Considering that this was Miami, it sure looked like Vegas. People were wearing hats for Hard Rock’s Rehab pool party, a chick in a Revolution Lounge tank top was grinding in the corner, and to the left, a Wet Republic logo strained across a nice set of implants. The streets were littered with fliers, yet none were for “girls direct to you” services …
For one week in March, Miami welcomed dance-music fans from around the globe to the Winter Music Conference with enough parties to make a Vegas New Year’s look as lame as a junior-high formal. DJs, producers and industry insiders alike took over South Beach to network, listen to the newest tunes and party their asses off. And Las Vegas has taken notice. Heck, it seemed like half of Las Vegas was here.
The Vegas nightlife industry had been talking about the 24th annual WMC for months. “Are you going to WMC?” was a nightly conversation starter. Those left behind were given incredulous looks and shunned by folks who had already booked their plane tickets. Economy be damned, people were busting out the credit cards to get to Florida, for the vibe on the scene was that if you weren’t going, your street cred would instantly suffer.
- From the Archives
- The DJ and the neverending smile (04/04/09)
- On the roof with producer/DJ Kaskade (04/03/09)
- Tracing a musical line between Miami and the Strip (3/26/09)
- Words of cautionary wisdom for WMC 2009 (3/24/09)
- Jet Takes Off for Miami (03/30/06)
- Pool Guide
- Wet Republic
- Hard Rock Pool
- Local DJ Guide
- Michael Toast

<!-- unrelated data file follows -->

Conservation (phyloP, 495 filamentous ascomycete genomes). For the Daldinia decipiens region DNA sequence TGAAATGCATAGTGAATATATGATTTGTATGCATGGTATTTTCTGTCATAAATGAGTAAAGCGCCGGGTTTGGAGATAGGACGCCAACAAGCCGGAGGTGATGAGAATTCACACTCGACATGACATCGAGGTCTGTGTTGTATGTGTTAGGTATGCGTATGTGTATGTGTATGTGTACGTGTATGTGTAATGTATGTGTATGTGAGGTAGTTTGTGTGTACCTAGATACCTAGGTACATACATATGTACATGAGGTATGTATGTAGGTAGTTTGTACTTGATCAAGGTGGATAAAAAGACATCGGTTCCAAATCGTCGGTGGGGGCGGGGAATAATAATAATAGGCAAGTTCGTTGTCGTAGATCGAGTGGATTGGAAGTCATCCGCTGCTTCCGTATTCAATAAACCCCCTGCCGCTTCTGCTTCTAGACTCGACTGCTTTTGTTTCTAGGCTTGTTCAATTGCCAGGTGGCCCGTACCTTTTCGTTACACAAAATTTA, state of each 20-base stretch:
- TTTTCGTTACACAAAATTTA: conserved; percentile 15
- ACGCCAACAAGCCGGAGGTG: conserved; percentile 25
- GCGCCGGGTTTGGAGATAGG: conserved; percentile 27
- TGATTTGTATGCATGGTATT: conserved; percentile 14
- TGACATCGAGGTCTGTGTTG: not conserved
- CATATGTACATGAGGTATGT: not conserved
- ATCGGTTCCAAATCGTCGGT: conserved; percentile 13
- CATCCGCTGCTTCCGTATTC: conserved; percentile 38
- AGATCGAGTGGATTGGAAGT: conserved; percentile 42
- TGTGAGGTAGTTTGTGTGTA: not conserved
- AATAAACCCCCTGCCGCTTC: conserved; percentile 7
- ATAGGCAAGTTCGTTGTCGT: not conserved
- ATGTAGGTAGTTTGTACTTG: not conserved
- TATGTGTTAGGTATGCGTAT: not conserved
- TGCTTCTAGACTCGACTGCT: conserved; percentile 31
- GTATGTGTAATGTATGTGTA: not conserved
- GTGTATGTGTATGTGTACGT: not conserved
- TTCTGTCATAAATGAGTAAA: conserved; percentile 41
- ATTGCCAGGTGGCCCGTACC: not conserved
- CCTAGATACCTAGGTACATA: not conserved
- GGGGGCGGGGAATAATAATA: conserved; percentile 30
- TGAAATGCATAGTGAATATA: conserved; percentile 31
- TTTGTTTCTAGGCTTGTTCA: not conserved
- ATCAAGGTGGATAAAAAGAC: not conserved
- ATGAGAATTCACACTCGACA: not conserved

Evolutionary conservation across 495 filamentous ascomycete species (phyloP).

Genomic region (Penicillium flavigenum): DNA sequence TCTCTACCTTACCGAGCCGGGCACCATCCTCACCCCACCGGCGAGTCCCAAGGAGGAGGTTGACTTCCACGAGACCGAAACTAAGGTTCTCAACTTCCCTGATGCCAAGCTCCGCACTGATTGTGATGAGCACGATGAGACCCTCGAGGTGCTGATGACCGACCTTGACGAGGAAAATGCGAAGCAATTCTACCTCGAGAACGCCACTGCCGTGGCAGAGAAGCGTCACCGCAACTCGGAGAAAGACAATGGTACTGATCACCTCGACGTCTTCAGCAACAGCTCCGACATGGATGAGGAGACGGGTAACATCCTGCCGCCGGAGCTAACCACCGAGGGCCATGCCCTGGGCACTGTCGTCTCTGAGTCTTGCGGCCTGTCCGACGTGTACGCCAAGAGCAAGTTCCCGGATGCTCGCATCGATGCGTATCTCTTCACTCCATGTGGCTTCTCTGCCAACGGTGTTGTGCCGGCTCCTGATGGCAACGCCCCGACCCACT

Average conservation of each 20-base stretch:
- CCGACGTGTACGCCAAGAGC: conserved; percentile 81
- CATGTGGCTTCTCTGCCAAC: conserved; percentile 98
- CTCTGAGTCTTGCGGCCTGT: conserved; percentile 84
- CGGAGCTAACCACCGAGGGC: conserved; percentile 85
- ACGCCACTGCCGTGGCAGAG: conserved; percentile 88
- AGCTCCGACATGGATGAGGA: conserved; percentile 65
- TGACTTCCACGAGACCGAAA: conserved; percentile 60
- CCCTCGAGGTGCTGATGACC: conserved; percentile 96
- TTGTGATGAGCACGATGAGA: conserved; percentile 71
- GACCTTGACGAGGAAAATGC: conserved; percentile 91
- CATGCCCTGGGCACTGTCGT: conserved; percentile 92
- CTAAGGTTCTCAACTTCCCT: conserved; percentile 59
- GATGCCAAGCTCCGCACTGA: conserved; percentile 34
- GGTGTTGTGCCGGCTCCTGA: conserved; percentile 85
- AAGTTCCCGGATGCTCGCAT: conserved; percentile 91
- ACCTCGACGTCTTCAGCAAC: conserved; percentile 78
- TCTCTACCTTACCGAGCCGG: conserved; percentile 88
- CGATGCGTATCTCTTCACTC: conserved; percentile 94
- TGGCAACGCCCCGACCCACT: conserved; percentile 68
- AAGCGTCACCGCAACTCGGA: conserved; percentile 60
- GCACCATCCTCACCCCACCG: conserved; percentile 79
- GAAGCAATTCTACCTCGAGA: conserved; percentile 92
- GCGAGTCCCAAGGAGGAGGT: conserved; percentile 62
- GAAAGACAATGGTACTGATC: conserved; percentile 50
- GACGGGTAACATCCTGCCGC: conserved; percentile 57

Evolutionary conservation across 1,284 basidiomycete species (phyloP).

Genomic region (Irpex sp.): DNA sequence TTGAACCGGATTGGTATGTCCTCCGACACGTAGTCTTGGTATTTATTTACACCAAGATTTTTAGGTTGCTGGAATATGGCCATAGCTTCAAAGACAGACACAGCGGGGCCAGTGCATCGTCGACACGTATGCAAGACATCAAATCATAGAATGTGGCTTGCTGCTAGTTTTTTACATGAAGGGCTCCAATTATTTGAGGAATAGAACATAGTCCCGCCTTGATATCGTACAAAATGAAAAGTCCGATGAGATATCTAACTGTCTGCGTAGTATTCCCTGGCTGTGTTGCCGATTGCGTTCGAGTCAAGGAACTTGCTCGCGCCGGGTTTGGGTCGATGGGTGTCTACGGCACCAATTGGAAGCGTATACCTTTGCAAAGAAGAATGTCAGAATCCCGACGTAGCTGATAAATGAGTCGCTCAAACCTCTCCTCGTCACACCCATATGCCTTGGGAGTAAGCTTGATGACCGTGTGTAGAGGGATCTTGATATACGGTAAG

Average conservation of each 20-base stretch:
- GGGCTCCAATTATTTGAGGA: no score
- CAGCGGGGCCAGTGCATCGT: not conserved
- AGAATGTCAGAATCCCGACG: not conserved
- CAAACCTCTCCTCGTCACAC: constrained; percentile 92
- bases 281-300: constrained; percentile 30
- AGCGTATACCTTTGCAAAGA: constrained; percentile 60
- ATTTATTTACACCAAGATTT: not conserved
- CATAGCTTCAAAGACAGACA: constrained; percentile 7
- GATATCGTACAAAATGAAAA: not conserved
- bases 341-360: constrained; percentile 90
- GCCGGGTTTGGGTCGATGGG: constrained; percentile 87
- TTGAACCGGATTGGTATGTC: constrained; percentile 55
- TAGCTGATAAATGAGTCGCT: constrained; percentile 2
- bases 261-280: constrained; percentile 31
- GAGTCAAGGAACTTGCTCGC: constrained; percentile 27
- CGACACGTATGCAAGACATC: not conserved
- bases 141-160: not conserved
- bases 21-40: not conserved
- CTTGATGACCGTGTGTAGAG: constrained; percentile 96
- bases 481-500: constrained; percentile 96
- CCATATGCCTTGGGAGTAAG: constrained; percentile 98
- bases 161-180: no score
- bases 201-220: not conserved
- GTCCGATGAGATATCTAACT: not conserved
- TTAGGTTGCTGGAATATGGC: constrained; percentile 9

- Jordan Stevens
- Chris Garcia
- Scotty Boy
- Beyond the Weekly
- Winter Music Conference
- Rehab Pool Party
- Wet Republic
‘I’m in Miami, bitch’
On a flight from Vegas to Miami on Monday, March 23, at 6 a.m., Sharam of Deep Dish (who had performed at Rain on Saturday and caught Fedde le Grand’s set at Rok on Sunday) apparently hopped from the club to his first-class seat. Also heading to the East Coast was Vegas DJ OB-One, plus other familiar faces you couldn’t quite put your finger on, but you knew they did something somewhere, and you’d keep seeing them—usually intoxicated—all week.
Speaking of intoxicated, no matter how much one drank in Miami, one song couldn’t be escaped. Jesse Saunders, the Chicago house-music legend now living in Vegas, had had about enough. “I know we’re in Miami, but damn!” he joked after judging a mixing competition where he started deducting points for anyone who spun LMFAO’s “I’m in Miami, Bitch” (or Kid Cudi’s “Day N’ Night”). Saunders also hinted that when he’s back in Vegas, he’s hoping to open a new “underground, old school, hip-hop club” and might start spinning again in Sin City, something he’s previously avoided. Apparently, going to Miami is perfect for getting all the good info.
If Miami can’t go to Vegas, we’ll bring Vegas to Miami
From a business standpoint, traveling to Miami is integral to drumming up interest in Sin City’s nightlife. Even though original plans to re-create the Perfecto show from Rain in Miami had to be scrapped because of the production’s intricacies, Paul Oakenfold and crew still headlined at a party in Miami. Michael Fuller, vice president of N9NE Group, was still able to accomplish his main goal for the trip and meet with agents, talent and sponsors to strike deals. “It’s also a great excuse for a vacation, and at the same time, it’s a mecca for people who love electronic music.” He adds, “We get a very small perspective of the music world in Vegas.”